Spain’s national weather agency AEMET has issued a weather alert warning residents of most of mainland Spain and the Balearics to expect temperatures above 40C this week.
A mass of warm air blowing over from Africa will bring with it an average increase of 10C for much of the Iberian peninsula by Wednesday, a heatwave meteorologists believe will last until Sunday.
And on this occasion it will be areas of north eastern Spain that are mostly badly hit, rather than the typically hotter southern regions of Extremadura, Andalusia and Murcia.
Zaragoza and Logroño will see the mercury rise on Friday to 45C and 44C respectively, whereas Seville will get a balmier and not too uncommon summer temperature of 35C by the weekend.
Madrid will also have to endure 41C temperatures by Friday. In Majorca and the other Balearics, the average daytime temperature for the second half of the week will be 35C.
As RTVE meteorologist Silvia Laplana labelled it in this heat map of Spain for the next week, “el inferno (hell) is coming”.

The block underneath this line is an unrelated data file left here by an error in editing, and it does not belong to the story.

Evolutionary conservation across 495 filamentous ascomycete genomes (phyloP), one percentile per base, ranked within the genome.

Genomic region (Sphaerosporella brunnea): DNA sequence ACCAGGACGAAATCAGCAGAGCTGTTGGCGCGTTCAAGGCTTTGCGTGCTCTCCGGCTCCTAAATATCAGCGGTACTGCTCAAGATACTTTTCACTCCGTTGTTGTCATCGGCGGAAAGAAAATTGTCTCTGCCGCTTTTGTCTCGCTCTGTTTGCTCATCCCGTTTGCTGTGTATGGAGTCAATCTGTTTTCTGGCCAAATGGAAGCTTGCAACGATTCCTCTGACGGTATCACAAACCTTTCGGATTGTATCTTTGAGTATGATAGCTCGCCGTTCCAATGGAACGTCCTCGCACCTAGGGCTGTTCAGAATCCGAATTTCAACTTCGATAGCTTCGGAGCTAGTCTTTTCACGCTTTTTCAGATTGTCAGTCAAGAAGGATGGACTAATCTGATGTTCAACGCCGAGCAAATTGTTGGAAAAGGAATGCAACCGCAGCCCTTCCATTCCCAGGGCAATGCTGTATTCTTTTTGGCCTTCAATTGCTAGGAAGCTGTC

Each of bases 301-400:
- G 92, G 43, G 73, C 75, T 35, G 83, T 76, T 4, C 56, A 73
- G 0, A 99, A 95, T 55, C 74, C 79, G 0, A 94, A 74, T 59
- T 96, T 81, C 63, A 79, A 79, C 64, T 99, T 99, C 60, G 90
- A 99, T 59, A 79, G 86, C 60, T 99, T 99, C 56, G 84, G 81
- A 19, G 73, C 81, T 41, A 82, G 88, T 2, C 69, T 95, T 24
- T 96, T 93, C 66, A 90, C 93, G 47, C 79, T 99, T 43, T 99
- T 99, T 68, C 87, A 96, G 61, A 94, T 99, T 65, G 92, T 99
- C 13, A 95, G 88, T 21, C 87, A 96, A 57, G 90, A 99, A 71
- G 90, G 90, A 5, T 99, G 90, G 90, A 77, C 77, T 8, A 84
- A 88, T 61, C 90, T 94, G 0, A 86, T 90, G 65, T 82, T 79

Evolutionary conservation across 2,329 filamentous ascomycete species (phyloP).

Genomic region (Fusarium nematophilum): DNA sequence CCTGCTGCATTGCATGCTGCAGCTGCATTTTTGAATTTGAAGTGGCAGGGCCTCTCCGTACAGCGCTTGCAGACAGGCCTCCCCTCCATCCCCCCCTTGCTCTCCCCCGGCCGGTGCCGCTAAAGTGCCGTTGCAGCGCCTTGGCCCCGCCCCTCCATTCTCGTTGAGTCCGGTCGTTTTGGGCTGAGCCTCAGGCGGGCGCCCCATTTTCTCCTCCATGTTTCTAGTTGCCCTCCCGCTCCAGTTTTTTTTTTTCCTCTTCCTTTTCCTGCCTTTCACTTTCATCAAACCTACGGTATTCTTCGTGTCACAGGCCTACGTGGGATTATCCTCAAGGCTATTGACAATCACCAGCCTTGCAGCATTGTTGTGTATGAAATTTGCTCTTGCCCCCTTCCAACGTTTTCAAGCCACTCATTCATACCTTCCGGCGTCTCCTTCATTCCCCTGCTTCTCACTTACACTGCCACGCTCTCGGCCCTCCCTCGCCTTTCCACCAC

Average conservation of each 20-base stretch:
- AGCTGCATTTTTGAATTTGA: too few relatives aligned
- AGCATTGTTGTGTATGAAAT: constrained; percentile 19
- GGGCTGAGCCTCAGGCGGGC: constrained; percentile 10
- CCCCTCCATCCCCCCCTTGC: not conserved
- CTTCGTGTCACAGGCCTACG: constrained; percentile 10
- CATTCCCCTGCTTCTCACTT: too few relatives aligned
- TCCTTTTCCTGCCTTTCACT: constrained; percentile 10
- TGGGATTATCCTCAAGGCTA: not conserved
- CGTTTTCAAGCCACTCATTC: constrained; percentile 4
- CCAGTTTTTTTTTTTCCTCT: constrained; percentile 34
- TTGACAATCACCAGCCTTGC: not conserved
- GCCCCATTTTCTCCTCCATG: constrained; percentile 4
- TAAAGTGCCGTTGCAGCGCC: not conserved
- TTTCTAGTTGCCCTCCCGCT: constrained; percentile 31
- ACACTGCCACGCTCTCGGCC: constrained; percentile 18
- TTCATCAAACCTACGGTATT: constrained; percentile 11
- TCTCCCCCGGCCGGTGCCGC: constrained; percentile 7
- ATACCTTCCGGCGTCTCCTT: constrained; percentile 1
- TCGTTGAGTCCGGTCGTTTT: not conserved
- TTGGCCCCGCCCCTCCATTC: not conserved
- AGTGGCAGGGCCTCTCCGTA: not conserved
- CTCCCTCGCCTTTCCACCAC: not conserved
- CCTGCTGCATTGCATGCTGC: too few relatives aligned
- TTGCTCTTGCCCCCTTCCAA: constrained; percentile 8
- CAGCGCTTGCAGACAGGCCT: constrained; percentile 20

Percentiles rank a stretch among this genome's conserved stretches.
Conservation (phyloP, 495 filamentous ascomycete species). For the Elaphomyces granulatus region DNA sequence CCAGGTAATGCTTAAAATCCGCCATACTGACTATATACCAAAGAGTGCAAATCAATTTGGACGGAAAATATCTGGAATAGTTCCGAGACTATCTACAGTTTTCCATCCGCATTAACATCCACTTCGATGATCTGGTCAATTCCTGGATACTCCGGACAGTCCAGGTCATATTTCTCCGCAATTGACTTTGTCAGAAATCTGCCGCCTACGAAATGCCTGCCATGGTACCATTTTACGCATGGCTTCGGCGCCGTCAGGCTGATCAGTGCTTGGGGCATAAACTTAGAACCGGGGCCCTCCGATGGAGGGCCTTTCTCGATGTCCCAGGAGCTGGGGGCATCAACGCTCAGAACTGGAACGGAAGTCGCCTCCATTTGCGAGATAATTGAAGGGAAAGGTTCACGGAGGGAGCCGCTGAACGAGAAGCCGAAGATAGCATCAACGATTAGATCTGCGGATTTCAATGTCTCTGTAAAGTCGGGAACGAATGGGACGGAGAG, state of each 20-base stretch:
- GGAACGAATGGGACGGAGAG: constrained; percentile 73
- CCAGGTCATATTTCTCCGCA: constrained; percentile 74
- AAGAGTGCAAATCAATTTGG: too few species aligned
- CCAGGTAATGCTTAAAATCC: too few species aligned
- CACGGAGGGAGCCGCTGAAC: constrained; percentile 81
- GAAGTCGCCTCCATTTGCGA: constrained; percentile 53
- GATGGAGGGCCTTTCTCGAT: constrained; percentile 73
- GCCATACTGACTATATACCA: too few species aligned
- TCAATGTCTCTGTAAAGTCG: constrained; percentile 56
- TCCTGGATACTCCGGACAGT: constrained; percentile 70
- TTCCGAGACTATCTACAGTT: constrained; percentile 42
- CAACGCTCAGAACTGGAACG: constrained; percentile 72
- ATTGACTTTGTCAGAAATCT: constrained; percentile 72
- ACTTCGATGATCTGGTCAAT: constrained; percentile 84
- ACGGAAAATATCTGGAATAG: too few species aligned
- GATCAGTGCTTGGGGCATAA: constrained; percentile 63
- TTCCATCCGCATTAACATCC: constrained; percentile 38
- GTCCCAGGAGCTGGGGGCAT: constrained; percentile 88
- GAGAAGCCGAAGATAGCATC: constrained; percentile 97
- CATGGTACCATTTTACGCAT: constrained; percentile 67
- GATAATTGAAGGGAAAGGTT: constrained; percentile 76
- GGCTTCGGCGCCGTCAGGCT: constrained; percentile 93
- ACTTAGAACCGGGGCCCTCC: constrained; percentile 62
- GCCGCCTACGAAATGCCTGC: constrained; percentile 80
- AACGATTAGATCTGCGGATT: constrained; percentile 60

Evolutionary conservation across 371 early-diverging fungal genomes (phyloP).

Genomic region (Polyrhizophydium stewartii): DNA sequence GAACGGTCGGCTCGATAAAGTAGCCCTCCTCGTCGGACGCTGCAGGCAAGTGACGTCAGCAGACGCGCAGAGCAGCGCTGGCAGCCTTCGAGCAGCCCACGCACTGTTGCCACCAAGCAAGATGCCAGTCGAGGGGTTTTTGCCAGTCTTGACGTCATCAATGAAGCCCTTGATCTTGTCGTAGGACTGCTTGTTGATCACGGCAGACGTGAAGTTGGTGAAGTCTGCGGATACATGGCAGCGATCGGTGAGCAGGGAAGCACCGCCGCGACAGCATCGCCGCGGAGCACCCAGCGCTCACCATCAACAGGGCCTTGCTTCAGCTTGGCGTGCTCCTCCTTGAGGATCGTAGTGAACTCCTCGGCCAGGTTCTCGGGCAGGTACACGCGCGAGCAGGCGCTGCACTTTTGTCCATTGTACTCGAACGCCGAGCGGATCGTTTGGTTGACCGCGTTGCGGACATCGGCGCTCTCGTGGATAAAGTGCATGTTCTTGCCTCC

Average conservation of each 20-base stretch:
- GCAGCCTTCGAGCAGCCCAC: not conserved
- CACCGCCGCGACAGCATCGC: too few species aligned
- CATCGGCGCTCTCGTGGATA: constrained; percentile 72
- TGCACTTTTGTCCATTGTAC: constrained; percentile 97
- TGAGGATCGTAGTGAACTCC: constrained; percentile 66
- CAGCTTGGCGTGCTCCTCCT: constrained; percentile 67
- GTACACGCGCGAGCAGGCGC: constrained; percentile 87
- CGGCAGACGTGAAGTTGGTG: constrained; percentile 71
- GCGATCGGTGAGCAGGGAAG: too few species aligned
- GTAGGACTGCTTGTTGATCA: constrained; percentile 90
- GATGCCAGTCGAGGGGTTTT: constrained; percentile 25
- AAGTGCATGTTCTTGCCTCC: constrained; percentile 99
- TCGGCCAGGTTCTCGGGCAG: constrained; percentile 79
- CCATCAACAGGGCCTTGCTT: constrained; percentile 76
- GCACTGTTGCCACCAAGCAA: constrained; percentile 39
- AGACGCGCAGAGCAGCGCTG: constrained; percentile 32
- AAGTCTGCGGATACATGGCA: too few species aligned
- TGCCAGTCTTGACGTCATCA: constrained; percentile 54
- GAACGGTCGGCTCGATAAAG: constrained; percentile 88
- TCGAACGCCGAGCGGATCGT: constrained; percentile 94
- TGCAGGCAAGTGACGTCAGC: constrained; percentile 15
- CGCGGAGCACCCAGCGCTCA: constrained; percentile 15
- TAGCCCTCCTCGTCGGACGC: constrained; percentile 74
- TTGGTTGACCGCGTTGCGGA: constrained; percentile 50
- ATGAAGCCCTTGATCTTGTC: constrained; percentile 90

The only autonomous communities that will be spared are Galicia, Asturias and Cantabria in the northwest and as usual the geographically distant Canaries, which may even get some rainfall this week.
If it serves as any consolation to residents of Spain, much of western Europe will be affected by this heatwave, with weather warnings issued in France, Italy, Switzerland, Germany and Belgium.
Unfortunately, meteorologists have warned that accompanying high humidity will make 40C feel more like 47C.
Authorities have issued warnings against dehydration and heatstroke, in particular for children and the elderly, and hospitals have been placed on high alert.
“I'm worried about people who are downplaying this, who are continuing to exercise as usual or stay out in the sun,” French Health Minister Agnes Buzyn said.
“This affects all of us, nobody is a superman when it comes to dealing with the extreme heat we're going to see on Thursday and Friday,” she told a press conference.
“It's unprecedented because it's hitting so early in June, we haven't seen this since 1947,” said Emmanuel Demael, a forecaster at the Meteo-France weather agency.
If you're wondering how best to endure the suffocating weather up ahead, the following list has some handy advice.